Most actors pay lip service to the all-important role of playwrights and screenwriters, saying something cliché to the effect of "I'm nothing without his/her words." But most actors are also great egotists who secretly refuse to think of themselves as vessels for someone else's words, but more as artists and interpreters without whom the words would have little meaning. Master clown and actor Bill Irwin, now 66, is not such an actor, and over the course of a career that's spanned five decades he's found in Samuel Beckett a spiritual father of sorts — a poet who shares his Irish heritage as well as his love of language, absurdity, and clowning tropes. As a young man he met Beckett in Paris, shortly before the novelist and playwright died, around the time he was playing Lucky in a 1988 Lincoln Center production of Waiting for Godot alongside Robin Williams. And though he regrets not being well read enough or inquisitive at the time to ask all the questions he'd love to ask now of the writer, it's clear the two shared a bond as men of the physical stage, even if they only shared an hour or so together in life.

"Mr. Beckett was incredibly specific, always, about headware," Irwin explains in his self-crafted master class in Beckett, On Beckett, now in a limited run at ACT's Strand Theater. And most often in his character descriptions, Beckett specifies bowler hats, hats that are evocative of a certain brand of comic Irishman, as well as most men in a certain era when bowlers were in fashion, and of which Irwin brings a half dozen versions to the stage with him. But as more performer than writer or scholar, it's the hats — the sizes of them, the various angles at which they can be cocked, when and how to take them off and gesture with them — that fascinate Irwin almost equally as much as Beckett's linguistic rhythms and playfulness, and in this piece he dissects the visual language that any hat carries with it in a way that most Beckett scholars could not. And that stands to reason, since an actor who has been a student of Beckett from the stage, living within his characters for several decades, has a far different and more physical take on the work than someone who knows it primarily from the page.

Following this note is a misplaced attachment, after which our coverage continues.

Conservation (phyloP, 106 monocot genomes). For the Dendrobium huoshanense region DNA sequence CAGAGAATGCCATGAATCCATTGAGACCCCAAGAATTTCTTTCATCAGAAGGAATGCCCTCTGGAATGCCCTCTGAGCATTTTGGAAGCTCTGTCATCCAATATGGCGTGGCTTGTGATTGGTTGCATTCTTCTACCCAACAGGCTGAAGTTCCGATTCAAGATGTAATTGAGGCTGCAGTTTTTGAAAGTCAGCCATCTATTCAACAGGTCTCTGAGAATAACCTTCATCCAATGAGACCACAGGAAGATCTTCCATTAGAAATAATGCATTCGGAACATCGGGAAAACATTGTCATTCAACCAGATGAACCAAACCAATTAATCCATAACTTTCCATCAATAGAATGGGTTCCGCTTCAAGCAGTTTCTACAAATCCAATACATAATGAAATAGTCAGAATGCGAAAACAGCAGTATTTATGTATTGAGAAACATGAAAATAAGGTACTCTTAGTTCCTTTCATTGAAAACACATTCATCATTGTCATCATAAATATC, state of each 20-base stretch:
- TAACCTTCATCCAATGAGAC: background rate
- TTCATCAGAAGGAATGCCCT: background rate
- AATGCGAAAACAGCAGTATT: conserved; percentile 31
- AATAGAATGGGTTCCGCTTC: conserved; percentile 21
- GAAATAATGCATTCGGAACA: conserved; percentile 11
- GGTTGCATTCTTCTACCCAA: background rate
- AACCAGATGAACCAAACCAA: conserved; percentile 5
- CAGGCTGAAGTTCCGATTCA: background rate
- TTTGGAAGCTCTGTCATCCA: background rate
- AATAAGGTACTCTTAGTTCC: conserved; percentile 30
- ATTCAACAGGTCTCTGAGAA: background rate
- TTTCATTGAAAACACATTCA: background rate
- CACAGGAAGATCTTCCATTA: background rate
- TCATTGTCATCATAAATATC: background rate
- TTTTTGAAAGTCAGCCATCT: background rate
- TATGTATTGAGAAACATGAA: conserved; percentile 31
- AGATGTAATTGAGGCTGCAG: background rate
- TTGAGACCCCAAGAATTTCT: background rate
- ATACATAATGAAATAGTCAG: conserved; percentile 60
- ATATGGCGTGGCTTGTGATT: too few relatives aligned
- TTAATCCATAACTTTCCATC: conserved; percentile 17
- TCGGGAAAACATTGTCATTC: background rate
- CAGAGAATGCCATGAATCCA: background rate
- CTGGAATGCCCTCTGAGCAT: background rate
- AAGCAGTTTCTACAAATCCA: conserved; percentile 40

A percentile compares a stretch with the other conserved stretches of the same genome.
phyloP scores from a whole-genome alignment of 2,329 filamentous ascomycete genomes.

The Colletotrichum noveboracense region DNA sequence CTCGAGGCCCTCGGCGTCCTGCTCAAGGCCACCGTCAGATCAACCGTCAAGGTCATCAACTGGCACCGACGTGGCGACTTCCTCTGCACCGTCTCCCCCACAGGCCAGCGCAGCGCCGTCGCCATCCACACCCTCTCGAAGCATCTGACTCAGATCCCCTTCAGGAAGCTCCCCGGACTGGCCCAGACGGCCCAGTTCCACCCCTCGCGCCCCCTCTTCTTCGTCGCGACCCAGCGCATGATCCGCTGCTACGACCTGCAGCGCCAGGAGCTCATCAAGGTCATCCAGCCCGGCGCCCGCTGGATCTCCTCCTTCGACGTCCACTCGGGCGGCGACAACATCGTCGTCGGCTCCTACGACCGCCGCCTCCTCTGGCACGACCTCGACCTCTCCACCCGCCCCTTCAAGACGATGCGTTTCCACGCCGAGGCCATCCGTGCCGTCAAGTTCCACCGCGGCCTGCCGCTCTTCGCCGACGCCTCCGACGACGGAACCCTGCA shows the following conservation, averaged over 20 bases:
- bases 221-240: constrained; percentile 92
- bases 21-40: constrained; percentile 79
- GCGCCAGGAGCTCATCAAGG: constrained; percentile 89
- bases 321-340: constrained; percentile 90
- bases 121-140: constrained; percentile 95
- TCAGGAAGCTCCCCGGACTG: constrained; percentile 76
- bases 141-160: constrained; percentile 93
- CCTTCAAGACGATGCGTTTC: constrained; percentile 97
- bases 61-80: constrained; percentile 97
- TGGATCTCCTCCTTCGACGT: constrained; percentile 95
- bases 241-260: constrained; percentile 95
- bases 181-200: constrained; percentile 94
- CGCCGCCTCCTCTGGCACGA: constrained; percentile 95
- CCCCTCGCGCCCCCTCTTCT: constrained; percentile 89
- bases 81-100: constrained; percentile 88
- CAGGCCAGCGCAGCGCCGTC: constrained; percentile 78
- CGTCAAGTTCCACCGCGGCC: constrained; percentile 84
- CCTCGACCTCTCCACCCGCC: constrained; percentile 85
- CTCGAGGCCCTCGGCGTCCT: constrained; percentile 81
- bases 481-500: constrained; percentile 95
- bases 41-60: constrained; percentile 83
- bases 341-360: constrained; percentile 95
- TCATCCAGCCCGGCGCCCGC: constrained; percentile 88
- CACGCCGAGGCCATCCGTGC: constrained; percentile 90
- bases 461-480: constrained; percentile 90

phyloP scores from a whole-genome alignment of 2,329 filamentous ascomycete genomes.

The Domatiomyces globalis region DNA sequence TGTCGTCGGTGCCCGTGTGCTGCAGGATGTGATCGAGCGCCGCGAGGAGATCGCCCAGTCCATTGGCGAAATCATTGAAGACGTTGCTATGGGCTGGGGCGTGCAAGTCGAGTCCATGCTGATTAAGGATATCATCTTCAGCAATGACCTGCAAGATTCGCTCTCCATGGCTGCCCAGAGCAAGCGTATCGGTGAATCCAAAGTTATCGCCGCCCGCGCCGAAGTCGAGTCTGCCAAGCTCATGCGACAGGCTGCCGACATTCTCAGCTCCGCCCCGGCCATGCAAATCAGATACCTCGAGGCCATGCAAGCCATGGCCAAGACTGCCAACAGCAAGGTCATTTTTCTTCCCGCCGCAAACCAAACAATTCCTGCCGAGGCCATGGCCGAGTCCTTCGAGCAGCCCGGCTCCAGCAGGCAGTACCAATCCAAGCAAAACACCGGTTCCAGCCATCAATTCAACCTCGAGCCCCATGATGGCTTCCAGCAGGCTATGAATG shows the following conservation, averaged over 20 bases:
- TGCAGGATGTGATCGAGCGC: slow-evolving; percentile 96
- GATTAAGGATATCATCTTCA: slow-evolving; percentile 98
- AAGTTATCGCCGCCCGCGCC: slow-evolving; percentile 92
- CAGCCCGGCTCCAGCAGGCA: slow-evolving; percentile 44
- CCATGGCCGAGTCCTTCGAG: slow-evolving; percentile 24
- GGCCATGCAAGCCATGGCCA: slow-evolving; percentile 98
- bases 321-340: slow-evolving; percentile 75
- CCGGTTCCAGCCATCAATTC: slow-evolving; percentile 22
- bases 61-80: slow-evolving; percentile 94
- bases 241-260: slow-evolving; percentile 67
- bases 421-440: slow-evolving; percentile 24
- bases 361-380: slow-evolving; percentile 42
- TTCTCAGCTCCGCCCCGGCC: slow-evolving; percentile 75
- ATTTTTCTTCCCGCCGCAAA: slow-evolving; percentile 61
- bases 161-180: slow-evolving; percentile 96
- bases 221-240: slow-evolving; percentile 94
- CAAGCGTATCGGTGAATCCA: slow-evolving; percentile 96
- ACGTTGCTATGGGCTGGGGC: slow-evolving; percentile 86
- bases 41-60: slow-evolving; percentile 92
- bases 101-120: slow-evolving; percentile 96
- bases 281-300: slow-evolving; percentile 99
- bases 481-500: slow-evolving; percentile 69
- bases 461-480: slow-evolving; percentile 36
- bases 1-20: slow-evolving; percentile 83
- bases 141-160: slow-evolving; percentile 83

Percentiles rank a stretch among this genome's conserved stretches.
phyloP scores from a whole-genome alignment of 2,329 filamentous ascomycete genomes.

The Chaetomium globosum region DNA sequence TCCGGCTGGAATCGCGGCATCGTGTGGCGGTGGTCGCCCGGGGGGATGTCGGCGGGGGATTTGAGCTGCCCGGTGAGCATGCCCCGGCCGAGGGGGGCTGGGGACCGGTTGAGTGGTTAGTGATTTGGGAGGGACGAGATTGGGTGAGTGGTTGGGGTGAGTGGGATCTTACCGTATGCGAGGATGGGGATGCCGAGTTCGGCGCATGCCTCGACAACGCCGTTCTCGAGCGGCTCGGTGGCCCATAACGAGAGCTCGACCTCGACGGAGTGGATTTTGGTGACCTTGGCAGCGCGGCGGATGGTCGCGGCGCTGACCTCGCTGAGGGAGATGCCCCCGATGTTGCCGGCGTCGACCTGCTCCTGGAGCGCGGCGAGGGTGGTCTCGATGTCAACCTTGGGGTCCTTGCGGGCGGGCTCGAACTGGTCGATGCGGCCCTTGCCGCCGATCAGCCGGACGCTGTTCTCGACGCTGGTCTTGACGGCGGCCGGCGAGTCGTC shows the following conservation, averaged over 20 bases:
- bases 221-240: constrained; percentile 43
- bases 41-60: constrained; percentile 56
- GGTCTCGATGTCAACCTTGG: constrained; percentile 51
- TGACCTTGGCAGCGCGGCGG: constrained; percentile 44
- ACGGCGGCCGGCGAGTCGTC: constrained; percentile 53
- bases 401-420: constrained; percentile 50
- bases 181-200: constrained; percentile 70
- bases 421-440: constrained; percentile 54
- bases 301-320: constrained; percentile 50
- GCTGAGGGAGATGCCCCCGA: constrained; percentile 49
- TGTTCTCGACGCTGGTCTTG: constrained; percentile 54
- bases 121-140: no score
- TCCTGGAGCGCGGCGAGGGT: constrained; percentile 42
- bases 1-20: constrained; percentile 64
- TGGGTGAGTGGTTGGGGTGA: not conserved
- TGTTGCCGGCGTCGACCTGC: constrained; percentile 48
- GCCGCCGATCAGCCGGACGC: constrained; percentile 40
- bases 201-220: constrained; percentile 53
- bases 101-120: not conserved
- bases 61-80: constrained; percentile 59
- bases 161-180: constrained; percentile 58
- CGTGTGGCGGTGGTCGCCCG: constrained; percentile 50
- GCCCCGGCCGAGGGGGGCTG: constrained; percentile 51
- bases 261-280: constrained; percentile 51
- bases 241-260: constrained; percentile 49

Irwin got his start in clowning immediately after attending Oberlin College, enrolling in Ringling Brothers and Barnum & Bailey Clown College in 1974, and then moving to San Francisco to join the fledgling Pickle Family Circus in 1975 as one of their first clowns, alongside founder Larry Pisoni and Geoff Hoyle. Irwin remains in fine form these days, after winning a Tony Award in the last decade for his portrayal of George in Who's Afraid of Virginia Woolf? alongside Kathleen Turner, and putting his clowning and movement skills to use in a Broadway revival of Beckett's Waiting for Godot in 2009 alongside Nathan Lane. He later brought Moliere's Scapin to ACT in 2010, played a forceful but tender Hamm in Endgame here in 2012, as well as bringing a brief early run of On Beckett in 2015.

He now opens On Beckett with the caveat that he is no scholar, and shockingly admits that he's never read Beckett's famous novels like Murphy and Molloy. His perspective on Beckett is steeped deeply in his two great plays, Godot and Endgame, as well as with his 1967 collection of prose experiments called "Texts for Nothing," and it's from these texts along with a short passage from the novel Watt that Irwin draws his examples.

On Beckett doesn't have a thesis or reason for being beyond Irwin's passion for the plays, and his desire to share several little-known pieces from "Texts for Nothing" that he adores — all three of which include some nice wordplay and images, but which don't amount to much more than prose poems, even if the same could be said of many Beckettian monologues, like the famed 500-word doozy Lucky delivers in Waiting for Godot, a small portion of which Irwin launches into toward the end of On Beckett. But as a performer with immense talent for movement, and bodily control, there's no getting around how unique Irwin's perspective is on Beckett's writing — and ACT artistic director Carey Perloff, a bit of a Beckett scholar herself, has been known to say that Beckett is a "playwright of the body," as Irwin relates, and Irwin clearly counts among the playwrights ideal interpreters.

The piece is, nonetheless, a bit unstructured and rambling, as if it were an impromptu workshop Irwin were giving to student clowns getting their first introduction to Beckett, which is as much about Irwin's thought process around speaking lines and adding movements as it is about the work itself.

Beckett's work is often cryptic and inscrutable, and as a reader and audience member it's easy to let it wash over you without parsing it too carefully. Here, Irwin asks us to listen to how he parses a few bits, and see how he thinks they should be performed, baggy pants, oversized shoes and all.

On Beckett plays through January 22 at The Strand. Find tickets here.